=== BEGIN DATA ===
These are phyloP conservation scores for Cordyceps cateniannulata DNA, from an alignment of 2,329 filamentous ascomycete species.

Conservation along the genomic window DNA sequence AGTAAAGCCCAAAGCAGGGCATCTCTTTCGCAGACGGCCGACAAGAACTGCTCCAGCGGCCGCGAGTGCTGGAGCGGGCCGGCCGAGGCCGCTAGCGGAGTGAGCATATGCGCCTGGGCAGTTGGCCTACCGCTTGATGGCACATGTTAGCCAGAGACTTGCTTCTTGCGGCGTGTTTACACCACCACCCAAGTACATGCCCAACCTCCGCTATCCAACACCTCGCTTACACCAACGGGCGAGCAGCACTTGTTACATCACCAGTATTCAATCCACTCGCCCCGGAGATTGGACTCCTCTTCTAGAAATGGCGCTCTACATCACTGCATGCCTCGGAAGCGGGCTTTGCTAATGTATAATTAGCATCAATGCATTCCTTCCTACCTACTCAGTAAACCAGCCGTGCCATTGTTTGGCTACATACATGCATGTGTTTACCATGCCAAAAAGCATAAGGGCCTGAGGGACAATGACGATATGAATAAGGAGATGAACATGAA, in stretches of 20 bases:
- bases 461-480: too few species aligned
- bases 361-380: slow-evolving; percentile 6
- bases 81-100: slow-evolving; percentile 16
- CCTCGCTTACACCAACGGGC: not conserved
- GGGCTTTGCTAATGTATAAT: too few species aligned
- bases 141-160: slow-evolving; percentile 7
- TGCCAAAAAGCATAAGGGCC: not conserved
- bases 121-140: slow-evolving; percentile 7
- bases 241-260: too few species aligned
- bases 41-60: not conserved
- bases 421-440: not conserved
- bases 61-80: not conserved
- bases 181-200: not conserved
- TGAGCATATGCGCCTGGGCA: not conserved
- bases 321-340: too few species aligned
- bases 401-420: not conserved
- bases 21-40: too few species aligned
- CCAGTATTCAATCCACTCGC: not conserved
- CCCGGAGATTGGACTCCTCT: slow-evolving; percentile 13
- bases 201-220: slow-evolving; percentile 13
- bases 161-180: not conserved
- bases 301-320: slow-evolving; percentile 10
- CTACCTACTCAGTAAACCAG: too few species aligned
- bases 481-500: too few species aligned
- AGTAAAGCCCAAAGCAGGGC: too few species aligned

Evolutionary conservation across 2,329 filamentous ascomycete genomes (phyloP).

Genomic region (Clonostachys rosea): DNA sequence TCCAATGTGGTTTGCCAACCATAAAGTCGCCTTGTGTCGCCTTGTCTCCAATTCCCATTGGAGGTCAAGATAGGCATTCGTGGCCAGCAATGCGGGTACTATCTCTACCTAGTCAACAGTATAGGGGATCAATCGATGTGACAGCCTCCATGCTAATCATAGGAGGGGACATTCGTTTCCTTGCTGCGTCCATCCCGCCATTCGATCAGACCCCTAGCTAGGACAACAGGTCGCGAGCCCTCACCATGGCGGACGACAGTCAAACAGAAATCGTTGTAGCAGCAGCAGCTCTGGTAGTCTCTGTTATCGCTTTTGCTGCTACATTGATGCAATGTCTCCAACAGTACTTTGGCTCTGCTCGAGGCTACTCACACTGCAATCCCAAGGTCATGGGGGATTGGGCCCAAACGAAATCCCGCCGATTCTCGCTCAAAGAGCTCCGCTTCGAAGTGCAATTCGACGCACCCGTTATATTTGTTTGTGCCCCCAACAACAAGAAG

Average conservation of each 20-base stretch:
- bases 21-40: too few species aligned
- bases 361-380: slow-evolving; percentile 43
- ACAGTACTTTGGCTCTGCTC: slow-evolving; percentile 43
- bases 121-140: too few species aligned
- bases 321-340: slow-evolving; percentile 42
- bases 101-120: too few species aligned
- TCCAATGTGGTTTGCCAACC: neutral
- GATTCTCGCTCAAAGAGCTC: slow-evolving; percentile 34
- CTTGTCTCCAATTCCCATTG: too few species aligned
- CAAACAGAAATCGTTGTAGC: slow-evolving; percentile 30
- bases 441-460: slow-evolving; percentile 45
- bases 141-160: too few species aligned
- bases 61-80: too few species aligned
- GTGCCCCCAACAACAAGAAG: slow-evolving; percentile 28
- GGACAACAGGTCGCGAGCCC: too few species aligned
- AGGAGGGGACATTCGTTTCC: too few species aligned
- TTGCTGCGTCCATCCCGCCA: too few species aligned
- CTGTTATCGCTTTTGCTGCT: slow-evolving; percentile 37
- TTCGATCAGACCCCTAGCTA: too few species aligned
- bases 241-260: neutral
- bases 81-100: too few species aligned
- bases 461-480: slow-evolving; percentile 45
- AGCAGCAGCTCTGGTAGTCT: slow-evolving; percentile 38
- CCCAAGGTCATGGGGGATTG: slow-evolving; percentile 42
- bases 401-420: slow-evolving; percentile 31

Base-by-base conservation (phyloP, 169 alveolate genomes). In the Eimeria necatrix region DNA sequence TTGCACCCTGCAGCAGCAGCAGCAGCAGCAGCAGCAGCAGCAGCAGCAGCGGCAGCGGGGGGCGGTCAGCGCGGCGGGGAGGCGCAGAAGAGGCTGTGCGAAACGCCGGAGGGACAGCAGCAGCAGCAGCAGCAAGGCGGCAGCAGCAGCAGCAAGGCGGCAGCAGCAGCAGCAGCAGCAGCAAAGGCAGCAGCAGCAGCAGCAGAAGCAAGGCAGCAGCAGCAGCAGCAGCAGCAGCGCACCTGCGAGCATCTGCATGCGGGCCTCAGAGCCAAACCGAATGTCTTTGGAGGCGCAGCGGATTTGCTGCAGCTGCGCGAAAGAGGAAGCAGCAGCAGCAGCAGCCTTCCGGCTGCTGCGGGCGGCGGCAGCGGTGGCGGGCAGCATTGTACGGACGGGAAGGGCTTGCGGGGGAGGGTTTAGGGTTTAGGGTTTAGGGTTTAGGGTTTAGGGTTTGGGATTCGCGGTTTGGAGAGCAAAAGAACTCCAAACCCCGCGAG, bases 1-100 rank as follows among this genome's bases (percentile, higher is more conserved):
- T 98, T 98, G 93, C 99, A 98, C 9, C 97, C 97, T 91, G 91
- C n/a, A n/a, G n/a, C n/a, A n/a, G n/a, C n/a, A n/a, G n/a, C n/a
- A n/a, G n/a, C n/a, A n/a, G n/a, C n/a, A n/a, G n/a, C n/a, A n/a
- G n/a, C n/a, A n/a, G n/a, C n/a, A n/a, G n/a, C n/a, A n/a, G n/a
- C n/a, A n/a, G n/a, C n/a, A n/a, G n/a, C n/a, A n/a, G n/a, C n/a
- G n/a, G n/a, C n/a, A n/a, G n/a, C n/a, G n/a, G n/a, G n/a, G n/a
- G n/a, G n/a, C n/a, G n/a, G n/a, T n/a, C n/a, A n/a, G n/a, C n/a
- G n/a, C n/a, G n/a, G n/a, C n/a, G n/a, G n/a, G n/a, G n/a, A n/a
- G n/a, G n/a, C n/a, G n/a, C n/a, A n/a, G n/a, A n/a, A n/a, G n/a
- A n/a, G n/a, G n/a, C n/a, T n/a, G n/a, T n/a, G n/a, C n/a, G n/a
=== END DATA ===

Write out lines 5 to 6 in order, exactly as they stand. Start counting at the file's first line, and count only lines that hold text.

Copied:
- bases 81-100: slow-evolving; percentile 16
- CCTCGCTTACACCAACGGGC: not conserved